I was also restricted in my activities, because of my therapy and low counts. The chemotherapy made me photosensitive, so I couldn’t get much sun. And with my white counts being so low, I couldn’t eat fresh fruits and vegetables nor could I engage in, well, I’m not sure I can say it in a family publication, so I’ll just whisper it (we couldn’t have S-E-X). You know, because of germs and stuff.

Our son-in-law suggested that going to Hawaii with those restrictions was like taking a blind man to a strip show!

But we had a good time, nevertheless. The meeting was set up to run just in the morning and the daily sessions were generally over by about 1:00. That gave us the afternoons to do things. So we set about supporting the economy of Maui. The island is just beautiful, and we spent one afternoon just driving around seeing things and places that my excellent nurse, Debbie (who had lived on Maui) recommended. Then one morning, a day the meetings were held in the afternoon, we went on a helicopter ride around the island. We’d never done that before, and though I rode on lots of helicopters in Vietnam, I generally don’t like small aircraft. They tend to crash too frequently. Plus they tend to be way too expensive. But I have a new outlook on life now, and a different perspective on things. When you’re likely to have only five years left to live, and only that length of time to try to use your retirement money, things look different. If you crash, well, it was probably meant to be, and what is money for, if not to be enjoyed. I’ve been trying to save all my life; now it’s time to try to enjoy some of it while I can.

And one day we went out on a submarine ride. A group of about 20 folks signed up for the sub ride, and we were taken down to about 150 feet to a few coral reefs to see the fish swimming around. We were able to look out the portholes and see the underwater wildlife and take pictures. There was nothing too spectacular, but it was fascinating just to be there.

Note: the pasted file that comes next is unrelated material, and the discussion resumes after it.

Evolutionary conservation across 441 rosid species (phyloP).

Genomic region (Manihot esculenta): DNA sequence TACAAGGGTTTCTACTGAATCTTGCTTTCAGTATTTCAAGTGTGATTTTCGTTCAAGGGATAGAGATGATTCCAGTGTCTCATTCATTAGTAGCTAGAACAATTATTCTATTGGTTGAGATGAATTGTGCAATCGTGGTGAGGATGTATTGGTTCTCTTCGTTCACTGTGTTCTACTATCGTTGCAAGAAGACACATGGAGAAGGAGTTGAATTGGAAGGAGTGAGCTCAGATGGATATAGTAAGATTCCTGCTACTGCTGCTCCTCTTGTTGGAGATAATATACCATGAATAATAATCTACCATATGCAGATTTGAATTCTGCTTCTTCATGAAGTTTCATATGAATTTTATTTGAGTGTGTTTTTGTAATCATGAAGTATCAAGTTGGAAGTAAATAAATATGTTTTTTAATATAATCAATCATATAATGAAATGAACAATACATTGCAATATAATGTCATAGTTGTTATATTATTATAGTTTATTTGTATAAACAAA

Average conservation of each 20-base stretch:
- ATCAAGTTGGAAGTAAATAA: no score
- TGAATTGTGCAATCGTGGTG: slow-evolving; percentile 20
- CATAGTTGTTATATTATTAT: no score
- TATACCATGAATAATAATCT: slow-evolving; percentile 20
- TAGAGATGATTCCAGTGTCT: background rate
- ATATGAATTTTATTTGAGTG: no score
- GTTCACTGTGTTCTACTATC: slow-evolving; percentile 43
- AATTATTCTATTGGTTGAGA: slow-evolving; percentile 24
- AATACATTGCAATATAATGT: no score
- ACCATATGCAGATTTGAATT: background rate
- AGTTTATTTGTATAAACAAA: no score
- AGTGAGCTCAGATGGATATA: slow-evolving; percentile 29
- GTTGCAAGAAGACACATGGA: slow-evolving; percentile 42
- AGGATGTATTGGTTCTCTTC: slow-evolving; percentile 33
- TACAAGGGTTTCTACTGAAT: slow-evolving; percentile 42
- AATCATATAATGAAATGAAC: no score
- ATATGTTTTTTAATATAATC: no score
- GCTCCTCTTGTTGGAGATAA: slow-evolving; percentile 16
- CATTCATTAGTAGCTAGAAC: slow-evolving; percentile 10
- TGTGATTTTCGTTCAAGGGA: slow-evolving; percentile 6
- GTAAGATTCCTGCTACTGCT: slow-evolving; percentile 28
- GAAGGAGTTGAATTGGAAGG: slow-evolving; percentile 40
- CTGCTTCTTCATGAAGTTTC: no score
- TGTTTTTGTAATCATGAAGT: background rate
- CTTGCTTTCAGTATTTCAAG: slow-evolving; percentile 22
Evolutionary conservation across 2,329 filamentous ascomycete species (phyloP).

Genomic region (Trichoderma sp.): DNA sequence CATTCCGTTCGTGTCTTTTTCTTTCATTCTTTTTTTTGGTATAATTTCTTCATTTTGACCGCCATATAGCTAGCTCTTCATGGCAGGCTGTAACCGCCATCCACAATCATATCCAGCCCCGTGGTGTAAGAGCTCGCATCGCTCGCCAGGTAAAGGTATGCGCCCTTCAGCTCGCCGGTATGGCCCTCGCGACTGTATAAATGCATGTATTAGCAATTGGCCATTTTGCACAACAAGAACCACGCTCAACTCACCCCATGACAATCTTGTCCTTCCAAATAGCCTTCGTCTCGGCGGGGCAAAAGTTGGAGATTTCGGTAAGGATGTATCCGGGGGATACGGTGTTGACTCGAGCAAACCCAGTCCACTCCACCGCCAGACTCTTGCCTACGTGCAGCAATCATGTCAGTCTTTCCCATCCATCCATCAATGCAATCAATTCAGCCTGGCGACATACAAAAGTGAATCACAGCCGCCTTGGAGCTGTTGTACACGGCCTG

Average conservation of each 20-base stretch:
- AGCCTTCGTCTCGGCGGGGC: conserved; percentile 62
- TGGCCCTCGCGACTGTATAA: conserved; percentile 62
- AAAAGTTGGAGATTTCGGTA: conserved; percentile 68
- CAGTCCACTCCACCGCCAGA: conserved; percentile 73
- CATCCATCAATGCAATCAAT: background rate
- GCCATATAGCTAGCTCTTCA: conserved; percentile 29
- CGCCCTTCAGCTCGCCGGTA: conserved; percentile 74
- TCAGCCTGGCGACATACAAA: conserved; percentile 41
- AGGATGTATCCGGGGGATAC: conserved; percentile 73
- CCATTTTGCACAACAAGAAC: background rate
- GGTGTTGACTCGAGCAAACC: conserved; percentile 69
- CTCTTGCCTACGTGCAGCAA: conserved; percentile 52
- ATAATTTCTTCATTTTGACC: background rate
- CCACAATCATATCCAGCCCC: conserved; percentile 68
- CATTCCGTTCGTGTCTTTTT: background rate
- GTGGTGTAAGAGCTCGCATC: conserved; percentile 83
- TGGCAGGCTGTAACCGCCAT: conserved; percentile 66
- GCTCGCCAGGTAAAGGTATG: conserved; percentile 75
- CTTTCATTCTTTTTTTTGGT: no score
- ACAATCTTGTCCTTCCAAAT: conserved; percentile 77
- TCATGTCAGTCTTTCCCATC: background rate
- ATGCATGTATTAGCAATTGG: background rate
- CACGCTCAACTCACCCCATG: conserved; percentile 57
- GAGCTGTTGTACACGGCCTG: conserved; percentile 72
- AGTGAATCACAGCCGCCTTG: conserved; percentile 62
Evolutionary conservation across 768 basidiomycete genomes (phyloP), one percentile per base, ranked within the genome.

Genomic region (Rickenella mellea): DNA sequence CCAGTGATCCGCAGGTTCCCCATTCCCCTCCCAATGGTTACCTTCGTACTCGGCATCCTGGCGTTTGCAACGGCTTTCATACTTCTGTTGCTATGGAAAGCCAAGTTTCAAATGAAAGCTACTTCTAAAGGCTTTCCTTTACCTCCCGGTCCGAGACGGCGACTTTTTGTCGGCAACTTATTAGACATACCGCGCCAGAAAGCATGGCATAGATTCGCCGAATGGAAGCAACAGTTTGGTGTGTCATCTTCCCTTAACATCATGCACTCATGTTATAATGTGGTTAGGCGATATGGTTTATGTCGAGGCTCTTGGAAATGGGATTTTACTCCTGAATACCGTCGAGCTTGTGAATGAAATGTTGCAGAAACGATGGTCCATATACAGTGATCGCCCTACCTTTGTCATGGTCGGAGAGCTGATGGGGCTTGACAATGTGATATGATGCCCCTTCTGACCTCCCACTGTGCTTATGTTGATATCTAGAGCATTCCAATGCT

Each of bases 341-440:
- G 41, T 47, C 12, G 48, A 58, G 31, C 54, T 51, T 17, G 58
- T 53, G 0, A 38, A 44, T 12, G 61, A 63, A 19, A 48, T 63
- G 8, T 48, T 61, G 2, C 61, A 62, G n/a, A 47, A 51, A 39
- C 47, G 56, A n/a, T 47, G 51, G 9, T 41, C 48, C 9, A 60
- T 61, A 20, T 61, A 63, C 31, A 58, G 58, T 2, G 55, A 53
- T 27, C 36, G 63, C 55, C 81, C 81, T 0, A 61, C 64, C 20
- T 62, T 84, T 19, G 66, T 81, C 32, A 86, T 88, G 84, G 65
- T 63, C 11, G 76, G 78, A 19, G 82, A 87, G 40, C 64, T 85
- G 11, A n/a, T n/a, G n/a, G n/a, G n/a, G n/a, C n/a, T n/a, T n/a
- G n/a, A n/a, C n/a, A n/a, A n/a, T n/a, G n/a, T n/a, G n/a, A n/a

We went shopping, ate out too often and just had a good time being together. It was rather like a honeymoon, but in reverse, if you will. Generally a honeymoon is when you start your married life. We were there in what, unfortunately, may be the end stage of our married life, but it was beautiful, none the less. We spent a lot of time holding hands and just looking at each other and the soft green scenery. It was good for us.

Next I want to take Kathy to Alaska! Maybe this summer.

Kathy was watching out for me the whole time, guarding me from the dangers all around. She watched what I ate, kept me away from folks who were coughing and did most of the things that required interacting with groups of people. One day I joked that I was going to eat a big bowl of fresh fruit at the meeting, and she got teary-eyed! So I couldn’t eat the fruit! Because of the dietary limits, I ate mostly cheeseburgers and fish and chips, and occasionally other fish meals. And I gained a little weight.

I attended every meeting during our time in Maui. It was good to hear experts telling us that estrogen really doesn’t become a toxic substance to women just because they turn fifty, as many of the lay media would have us believe. And we were taught more about osteoporosis, breast cancer, abnormal pap smears and more. It was the best educational meeting I’ve been to in a long time. And when it was over, we headed home.

The ride home was tough, worse, I think, than the ride to Germany. The plane left Maui at 10:00 at night. Care to guess when we were at the airport? That’s right, we were there at 6:00! There was only one other couple at our gate, and they were coughing, so Kathy took me to the far end of the terminal where there were no other people and we spent time there, reading and talking. The plane left on time, and got to LA about four hours later, at 4:15 AM, where we had to change planes and had about a two hour layover. Then we boarded the plane to Denver, getting here at about 9:30 or so. The reason the plane ride was so tough is the layover in LA. On the flight to Germany, though it is longer, you can sleep. We had no real good length of time on this trip in which to sleep.